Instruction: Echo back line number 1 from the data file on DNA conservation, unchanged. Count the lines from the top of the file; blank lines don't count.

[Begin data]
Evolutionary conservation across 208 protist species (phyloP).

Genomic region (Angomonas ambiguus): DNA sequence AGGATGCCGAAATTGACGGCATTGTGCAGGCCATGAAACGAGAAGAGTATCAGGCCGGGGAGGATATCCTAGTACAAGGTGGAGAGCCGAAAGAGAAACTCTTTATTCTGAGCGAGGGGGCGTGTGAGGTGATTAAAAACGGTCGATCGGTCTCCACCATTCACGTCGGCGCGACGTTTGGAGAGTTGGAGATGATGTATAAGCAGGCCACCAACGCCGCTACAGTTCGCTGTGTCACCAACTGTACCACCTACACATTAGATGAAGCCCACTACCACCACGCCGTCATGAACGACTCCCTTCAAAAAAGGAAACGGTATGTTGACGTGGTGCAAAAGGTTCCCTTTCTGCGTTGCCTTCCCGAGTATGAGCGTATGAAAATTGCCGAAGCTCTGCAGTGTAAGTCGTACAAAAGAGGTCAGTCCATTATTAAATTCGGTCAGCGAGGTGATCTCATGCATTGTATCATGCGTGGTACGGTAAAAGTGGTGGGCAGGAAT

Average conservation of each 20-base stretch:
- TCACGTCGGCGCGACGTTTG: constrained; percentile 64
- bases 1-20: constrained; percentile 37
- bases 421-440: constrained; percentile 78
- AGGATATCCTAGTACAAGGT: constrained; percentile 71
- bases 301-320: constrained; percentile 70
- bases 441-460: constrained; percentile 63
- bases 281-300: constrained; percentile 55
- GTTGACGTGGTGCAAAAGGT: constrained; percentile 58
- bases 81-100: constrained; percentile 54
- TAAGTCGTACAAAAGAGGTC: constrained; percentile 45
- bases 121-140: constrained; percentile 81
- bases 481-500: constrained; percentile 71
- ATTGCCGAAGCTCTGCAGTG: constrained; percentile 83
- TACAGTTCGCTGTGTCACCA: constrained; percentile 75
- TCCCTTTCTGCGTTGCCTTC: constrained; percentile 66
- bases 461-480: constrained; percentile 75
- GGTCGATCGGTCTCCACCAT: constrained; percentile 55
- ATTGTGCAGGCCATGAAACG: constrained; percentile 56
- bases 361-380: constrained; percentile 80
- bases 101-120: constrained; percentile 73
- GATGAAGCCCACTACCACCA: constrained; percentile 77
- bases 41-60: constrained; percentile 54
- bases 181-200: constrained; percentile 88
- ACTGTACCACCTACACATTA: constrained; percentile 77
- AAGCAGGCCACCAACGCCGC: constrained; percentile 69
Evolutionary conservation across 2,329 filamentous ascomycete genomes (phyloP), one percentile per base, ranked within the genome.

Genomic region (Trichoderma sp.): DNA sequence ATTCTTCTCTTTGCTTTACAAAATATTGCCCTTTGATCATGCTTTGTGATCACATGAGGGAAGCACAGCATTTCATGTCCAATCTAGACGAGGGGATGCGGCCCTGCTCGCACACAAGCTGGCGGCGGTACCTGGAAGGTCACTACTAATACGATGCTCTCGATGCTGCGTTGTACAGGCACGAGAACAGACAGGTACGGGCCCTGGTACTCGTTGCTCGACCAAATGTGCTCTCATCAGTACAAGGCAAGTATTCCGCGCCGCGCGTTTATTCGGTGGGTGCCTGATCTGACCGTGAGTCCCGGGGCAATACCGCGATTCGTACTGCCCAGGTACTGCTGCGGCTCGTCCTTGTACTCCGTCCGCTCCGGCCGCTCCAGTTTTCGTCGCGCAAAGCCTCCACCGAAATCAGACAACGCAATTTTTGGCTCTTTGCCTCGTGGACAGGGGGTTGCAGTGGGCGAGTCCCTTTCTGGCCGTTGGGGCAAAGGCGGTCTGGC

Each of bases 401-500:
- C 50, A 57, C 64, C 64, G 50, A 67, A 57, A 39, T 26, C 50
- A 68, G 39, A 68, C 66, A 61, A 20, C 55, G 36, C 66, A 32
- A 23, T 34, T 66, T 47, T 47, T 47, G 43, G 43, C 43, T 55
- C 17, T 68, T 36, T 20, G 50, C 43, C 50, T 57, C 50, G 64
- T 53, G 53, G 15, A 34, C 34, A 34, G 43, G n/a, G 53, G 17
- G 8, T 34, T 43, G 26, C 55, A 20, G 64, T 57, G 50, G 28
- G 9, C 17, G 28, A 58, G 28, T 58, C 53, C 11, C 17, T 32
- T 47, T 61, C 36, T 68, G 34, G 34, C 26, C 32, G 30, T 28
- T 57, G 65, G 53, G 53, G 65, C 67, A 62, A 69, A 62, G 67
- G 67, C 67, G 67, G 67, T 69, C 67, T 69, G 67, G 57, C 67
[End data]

Evolutionary conservation across 208 protist species (phyloP).